“Aging is mandatory but maturing is optional.” Or so the saying goes. We can’t do a single thing about getting older. But we do have choices to make about maturing as we age.
Sometimes adults can act like little kids. Today’s Gospel is a case in point. The 12 Apostles were walking with Jesus to Capernaum and they were arguing among themselves as to which one of them was the greatest.
And Jesus sets them straight when He says: “If anyone wishes to be first, they shall be the last of all and the servant of all.” And then – as a kind of visual aid – Jesus puts His arms around a child and says: “Whoever receives one child such as this in my name, receives me. And whoever receives me, receives not me but the One who sent me.”
“Welcome a child,” Jesus says, “and you welcome me.”
Children are a wonderful blessing. But those of you who have them know that they can also be quite messy, quite noisy and they can keep us off balance.
A busy mother was getting dinner prepared for her family, and trying to get that last bit of catsup out of the bottle. Then the phone rang and she asked one of her daughters to answer it. And she did so very politely, as she had been taught.
“Mommy, it’s Father Smith from church.” And then she says back into the telephone: “Mommy can’t come to the phone right now. She’s hitting the bottle.”
Yes, kids can keep us off balance sometimes. And yet – even though they are small – they can teach us grown-ups some powerful lessons.
Look at all of their energy. They don’t simply walk – they run, skip, hop, and probably would fly if they were able. And we mope along, dragging our feet and looking worn out. We can get a bit jaded in life, a bit cynical and disappointed. And yet when we look at our children, they believe that anything is possible. They are full of hope and expectation. They see every person as someone to love. The little ones even serve us.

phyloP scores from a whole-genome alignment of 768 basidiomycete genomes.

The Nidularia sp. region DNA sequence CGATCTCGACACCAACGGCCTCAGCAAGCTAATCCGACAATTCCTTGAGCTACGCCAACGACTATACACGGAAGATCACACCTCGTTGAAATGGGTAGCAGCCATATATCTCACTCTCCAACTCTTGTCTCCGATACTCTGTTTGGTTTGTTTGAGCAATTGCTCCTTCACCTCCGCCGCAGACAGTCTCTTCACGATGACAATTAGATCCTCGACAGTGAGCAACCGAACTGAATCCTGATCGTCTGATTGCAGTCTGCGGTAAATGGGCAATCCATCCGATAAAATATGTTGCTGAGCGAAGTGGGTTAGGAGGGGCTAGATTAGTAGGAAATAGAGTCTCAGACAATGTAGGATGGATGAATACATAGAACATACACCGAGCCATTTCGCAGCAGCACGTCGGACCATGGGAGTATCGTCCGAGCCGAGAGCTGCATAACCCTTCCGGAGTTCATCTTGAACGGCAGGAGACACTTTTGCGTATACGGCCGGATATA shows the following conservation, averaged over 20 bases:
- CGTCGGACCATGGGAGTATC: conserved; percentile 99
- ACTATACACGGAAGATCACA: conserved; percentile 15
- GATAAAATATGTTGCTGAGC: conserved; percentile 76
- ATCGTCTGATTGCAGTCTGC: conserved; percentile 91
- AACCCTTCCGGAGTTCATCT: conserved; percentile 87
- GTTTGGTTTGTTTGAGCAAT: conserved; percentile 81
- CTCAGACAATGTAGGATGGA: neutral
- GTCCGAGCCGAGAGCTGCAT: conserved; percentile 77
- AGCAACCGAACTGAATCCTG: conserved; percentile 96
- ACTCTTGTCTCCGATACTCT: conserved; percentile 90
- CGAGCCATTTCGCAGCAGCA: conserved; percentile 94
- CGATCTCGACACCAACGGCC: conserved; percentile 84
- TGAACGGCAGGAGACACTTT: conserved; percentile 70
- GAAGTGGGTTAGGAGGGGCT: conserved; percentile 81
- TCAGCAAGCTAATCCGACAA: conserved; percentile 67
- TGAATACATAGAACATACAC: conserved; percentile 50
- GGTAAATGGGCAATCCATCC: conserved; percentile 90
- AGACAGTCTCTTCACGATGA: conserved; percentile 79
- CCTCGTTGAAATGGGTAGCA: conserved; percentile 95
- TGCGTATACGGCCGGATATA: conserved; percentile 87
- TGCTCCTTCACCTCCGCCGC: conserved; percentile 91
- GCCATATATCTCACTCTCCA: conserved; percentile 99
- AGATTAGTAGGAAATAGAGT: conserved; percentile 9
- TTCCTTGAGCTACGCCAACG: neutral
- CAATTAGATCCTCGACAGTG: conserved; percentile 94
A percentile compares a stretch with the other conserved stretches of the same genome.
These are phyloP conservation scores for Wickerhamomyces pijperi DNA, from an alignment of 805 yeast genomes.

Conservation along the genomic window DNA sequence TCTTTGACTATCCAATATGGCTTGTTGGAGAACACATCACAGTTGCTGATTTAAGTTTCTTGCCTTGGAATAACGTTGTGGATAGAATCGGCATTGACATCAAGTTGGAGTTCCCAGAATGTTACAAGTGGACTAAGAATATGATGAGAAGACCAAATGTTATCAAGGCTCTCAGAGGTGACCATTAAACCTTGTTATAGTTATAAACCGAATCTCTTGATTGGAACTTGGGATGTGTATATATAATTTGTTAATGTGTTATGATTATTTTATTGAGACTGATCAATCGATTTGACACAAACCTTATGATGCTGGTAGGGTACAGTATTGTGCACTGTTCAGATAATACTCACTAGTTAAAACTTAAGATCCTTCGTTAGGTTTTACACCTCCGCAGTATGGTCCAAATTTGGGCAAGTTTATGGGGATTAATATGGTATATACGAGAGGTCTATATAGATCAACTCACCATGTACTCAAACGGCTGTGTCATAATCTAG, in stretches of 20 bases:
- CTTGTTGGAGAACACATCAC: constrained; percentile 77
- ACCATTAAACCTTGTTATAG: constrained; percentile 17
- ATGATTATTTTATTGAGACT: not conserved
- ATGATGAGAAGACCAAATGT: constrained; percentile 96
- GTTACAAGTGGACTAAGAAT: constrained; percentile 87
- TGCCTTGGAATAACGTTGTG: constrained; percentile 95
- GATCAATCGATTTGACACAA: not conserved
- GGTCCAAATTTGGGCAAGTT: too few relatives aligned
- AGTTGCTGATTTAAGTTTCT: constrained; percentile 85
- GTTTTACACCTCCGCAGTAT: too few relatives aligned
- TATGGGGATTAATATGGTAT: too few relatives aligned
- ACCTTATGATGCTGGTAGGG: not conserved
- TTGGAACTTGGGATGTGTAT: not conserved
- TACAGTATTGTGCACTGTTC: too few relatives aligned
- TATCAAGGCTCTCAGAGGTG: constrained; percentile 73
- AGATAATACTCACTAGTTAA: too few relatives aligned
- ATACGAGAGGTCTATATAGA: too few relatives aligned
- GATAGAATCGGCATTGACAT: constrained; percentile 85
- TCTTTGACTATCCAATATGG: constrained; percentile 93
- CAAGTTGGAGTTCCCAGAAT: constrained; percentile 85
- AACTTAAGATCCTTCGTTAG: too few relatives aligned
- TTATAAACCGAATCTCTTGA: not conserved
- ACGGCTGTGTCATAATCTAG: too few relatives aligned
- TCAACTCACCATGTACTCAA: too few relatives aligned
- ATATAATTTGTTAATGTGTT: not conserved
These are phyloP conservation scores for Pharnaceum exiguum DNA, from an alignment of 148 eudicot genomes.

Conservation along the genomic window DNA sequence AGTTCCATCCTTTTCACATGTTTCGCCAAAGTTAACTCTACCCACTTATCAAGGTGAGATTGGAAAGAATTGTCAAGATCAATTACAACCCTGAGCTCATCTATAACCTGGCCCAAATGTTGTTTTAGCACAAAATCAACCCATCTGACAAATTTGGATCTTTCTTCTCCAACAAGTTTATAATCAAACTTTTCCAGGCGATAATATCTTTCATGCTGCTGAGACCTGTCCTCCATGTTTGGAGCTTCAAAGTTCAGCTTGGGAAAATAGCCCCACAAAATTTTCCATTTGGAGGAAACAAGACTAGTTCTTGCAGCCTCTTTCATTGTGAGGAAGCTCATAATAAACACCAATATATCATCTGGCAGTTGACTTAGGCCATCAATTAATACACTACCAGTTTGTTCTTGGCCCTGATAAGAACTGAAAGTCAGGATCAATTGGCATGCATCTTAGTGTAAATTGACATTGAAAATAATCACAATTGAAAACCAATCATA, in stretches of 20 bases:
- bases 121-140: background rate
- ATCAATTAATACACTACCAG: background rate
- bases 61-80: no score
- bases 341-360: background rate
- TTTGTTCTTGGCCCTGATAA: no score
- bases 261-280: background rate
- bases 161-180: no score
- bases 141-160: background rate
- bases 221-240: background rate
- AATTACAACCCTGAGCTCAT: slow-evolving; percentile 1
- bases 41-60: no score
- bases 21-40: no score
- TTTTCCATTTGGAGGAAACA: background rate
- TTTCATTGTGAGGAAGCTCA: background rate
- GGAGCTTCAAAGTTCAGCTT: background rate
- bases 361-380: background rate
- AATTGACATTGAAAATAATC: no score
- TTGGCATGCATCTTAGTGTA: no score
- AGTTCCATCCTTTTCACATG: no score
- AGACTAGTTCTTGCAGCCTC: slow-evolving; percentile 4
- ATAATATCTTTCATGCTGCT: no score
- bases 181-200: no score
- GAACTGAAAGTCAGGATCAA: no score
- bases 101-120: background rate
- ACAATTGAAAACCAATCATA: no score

“Aging is mandatory. Maturing is optional.” Jesus wants all of His disciples to grow in maturity and He gives us the formula and the example: “If anyone wishes to be first, they shall be the last of all and the servant of all.”
Jesus, the Son of God, humbled Himself and became a man. He chose to be a servant. And if we want to be like Him, we must become servants as well.
For people who are insecure in life, this is a difficult lesson. They frequently try to mask their own insecurities by commanding a lot of attention for themselves or by wanting to control others. Humility is very threatening for them. But Jesus is our model. He takes us from immaturity, where we are takers – to maturity, where we are givers.
A real temptation for so many people is to think that everybody else has it better than they do – perfect marriages, perfect families, perfect homes, perfect jobs. May I tell you from my vantage point of being a priest for 40 years that I do not know of any perfect marriages, families, homes or jobs. I know of lots and lots of people who are working hard to improve in these areas every day – and they make progress, one day at a time. But achieving perfection? Not in this lifetime on earth!
But we continue to strive and to grow each day with God’s grace to become more mature as we age: moving from being less takers to becoming more givers. “If anyone wishes to be first, they shall be the last of all and the servant of all.”
Look at what happened to the Apostles. They moved from immaturity, arguing about which one of them was the greatest – to becoming more mature, becoming preachers and evangelizers, giving their lives for Christ and for others. They moved from being takers to becoming givers – from self-interest to service.
There is a classic story about a lady who was going through some very tough times in life. And she was feeling very sorry for herself. One day she went to visit the village wise man, asking him how she could become happy again.
He gave her this advice: “Walk through a neighborhood and look for a home where you think there are no problems, and knock on the door. And when you find one such home, come back and let me know.”
She never returned because she never found a home where there were no problems or worries or suffering. And she also discovered that she was a pretty good listener. And moving from the misery of her self-pity to the ministry of serving others she became a very happy person once again.
And so Jesus gives us some very good advice today for our living: “If anyone wishes to be first, they shall be the last of all and the servant of all.”
We have His example and His grace – and lots of opportunities before us today.